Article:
And that’s what my guests were saying last week when I concluded a 6 course dinner party last weekend.  This dish is a winner.  This gingerbread means business.  And hell, yeah, I made three of those cakes, so there was plenty for breakfast the rest of the week.

Not-Afraid-of-Flavor Gingerbread

  • 2-1/2 cups flour
  • 1/2 tsp cinnamon
  • 1/2 tsp ground cloves
  • 1/2 tsp freshly ground black pepper
  • 1/2 tsp ground ginger
  • 1/4 tsp dry mustard
  • 1/2 tsp kosher salt
  • 8 Tbsp (1 stick) unsalted butter
  • 1 cup sugar
  • 2 Tbsp peeled, very finely chopped fresh ginger
  • 2 Tbsp finely chopped crystallized ginger
  • 2 eggs
  • 1/4 cup canola or vegetable oil
  • 1 cup molasses
  • 1/2 cup brewed coffee
  • 2 tsp baking soda
  • 1/2 cup orange juice

Preheat oven to 350 F. Butter a 9X9X2 square pan or a 10X2 round pan. Line bottom with parchment paper, and butter the paper.

Whisk together the flour, cinnamon, cloves, black pepper, ground ginger, dry mustard and salt.

With a mixer, cream butter with the sugar and the fresh and crystallized ginger. Add eggs one at a time to blend.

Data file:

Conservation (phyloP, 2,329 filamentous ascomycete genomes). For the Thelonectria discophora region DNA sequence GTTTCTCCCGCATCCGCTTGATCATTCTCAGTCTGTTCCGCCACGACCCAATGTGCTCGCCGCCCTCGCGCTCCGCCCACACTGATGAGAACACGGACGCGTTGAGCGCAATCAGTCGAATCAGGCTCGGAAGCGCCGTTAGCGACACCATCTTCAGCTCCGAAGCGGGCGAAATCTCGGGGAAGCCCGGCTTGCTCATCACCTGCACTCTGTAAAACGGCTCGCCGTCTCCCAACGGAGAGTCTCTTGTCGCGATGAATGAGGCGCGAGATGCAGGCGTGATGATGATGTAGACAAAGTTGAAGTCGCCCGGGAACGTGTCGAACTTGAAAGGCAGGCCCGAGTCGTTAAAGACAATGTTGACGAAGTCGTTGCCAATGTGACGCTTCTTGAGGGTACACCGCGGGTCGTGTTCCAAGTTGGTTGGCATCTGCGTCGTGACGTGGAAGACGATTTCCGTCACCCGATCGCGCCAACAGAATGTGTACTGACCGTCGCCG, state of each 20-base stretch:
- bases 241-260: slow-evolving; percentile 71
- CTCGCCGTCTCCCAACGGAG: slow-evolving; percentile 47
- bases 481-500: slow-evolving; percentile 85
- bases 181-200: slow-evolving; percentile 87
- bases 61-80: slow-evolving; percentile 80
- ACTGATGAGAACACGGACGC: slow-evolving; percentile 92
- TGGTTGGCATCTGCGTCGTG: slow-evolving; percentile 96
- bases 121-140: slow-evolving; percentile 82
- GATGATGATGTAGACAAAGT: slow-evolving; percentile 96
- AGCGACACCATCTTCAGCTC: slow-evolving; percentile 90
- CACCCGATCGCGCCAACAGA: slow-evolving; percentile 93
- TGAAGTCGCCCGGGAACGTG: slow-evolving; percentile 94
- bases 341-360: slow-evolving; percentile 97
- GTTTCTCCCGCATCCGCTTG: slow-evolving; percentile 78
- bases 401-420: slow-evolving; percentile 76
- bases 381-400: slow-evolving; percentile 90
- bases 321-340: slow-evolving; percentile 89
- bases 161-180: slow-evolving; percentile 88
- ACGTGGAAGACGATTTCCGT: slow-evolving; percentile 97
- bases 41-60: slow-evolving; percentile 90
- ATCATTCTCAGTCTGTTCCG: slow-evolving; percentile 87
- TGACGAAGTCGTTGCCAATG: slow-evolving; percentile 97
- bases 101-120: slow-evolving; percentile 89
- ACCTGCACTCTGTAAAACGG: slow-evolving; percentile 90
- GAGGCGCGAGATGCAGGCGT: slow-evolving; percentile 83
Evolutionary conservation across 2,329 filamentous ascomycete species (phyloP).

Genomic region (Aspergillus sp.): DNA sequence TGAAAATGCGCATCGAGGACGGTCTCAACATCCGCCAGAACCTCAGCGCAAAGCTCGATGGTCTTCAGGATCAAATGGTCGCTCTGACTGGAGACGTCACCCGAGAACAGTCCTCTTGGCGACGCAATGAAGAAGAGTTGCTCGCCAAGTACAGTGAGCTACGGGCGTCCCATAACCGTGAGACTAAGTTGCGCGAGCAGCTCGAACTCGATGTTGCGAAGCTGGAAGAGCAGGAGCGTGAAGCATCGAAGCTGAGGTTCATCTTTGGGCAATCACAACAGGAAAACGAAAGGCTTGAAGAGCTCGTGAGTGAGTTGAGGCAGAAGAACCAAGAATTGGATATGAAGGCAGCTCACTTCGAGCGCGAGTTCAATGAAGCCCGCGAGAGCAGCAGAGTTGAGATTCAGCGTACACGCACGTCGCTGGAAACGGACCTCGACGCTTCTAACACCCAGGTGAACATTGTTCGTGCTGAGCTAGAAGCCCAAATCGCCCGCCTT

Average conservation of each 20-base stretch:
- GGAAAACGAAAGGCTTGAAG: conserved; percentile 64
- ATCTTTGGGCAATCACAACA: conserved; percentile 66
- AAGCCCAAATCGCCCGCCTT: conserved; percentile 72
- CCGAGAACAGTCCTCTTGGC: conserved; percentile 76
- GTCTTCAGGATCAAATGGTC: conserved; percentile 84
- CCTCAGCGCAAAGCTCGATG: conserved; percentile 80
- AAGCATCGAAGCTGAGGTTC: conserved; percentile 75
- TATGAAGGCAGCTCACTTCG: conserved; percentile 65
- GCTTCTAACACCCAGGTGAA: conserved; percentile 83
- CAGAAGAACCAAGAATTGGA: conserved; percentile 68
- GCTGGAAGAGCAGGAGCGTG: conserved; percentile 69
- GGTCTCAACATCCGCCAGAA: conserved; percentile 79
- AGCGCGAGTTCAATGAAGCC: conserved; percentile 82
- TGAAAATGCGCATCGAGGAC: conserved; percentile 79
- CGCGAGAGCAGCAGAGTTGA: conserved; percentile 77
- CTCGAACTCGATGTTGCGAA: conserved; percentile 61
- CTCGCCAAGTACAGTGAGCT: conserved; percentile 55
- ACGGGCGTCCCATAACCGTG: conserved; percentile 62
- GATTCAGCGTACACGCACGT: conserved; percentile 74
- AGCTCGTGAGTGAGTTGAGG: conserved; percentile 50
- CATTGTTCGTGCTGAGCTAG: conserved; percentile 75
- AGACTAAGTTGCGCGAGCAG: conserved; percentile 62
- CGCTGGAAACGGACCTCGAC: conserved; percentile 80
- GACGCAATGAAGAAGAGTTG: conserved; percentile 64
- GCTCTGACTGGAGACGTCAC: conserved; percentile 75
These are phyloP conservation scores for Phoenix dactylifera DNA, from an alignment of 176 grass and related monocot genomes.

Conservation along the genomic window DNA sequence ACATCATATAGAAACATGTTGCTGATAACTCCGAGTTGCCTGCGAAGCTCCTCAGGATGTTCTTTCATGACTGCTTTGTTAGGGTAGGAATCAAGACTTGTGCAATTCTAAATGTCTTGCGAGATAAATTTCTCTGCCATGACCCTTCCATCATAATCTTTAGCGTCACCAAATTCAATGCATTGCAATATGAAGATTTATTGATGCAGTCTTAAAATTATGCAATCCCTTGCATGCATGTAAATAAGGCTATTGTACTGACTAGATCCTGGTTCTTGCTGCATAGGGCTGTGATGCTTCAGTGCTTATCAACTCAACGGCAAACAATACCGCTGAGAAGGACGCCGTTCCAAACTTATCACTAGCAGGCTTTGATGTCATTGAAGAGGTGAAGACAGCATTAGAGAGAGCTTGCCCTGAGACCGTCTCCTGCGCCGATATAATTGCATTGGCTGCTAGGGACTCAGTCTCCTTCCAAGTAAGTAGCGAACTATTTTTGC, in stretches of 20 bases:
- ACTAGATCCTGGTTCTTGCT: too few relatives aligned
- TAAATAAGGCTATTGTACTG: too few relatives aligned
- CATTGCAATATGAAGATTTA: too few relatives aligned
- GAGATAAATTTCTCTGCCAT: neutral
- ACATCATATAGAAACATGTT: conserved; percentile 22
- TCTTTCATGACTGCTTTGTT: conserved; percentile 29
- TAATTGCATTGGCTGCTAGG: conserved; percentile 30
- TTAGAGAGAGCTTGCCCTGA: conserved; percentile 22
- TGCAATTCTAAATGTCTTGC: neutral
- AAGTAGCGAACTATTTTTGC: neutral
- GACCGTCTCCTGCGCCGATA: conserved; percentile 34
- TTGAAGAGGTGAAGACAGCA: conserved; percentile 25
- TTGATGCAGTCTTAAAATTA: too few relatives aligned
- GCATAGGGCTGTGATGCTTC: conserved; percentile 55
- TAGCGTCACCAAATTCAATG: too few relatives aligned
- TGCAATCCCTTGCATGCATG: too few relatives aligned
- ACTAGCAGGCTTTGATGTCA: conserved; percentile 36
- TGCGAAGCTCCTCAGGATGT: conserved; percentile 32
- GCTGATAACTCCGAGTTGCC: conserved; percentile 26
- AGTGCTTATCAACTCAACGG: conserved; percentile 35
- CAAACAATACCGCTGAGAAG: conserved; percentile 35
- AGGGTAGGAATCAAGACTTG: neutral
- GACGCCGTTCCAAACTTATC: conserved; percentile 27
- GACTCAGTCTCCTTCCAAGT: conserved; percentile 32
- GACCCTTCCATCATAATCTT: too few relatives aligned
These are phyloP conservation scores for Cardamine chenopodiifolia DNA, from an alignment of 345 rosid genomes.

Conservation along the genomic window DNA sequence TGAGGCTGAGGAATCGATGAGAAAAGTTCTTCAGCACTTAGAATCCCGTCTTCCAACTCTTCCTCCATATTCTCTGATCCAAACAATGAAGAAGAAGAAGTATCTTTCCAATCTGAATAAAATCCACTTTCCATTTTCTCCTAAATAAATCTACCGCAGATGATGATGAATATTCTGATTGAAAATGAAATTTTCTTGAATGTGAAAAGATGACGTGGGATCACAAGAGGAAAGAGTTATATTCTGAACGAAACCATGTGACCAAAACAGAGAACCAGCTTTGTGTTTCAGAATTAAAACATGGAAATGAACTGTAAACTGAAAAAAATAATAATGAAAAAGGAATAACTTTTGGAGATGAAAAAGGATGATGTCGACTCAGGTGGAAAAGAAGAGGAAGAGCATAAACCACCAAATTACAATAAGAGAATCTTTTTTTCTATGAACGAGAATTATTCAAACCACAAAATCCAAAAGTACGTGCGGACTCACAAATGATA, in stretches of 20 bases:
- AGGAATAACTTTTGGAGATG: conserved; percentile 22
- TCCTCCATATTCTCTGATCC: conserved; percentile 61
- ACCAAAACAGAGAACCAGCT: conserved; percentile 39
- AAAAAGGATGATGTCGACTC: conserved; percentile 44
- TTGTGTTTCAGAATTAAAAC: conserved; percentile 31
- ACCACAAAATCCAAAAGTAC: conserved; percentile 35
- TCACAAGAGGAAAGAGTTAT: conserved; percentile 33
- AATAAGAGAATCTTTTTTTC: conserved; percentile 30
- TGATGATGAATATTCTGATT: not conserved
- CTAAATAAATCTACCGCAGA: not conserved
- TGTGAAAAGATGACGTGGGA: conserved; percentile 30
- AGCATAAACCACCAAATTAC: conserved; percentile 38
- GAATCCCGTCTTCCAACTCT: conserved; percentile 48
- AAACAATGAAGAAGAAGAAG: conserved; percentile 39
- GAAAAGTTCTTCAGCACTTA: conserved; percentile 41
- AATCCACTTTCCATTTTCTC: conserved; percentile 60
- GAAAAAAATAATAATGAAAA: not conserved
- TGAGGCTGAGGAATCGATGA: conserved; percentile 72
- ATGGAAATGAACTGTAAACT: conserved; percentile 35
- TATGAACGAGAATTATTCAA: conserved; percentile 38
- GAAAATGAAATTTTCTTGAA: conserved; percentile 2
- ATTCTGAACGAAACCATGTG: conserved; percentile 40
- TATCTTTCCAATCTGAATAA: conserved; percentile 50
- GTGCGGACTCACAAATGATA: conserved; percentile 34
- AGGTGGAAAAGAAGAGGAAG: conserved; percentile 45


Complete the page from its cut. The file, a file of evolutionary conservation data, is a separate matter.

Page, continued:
Slowly add the oil and then the molasses. Mix to blend.

Gradually add the flour and spice mix until just barely blended, scraping bowl as needed.

Heat up the coffee in a small saucepan to a simmer, add the baking soda, stir, and add to the mix. Add the orange juice until fully combined. The batter will be thinner than what you would expect.

Pour batter into the pan and bake at 350F for about an hour and a toothpick comes out clean. Cool in pan. Invert onto parchment paper, and then flip back over onto serving platter. Eat. And then eat some more.

From “Sweet stuff: Karen Barker’s American Desserts” by Karen Barker, University of North Carolina Press


Creamed Corn: Simplest Recipe in the World

December 7, 2010

Damn iPhone images stink!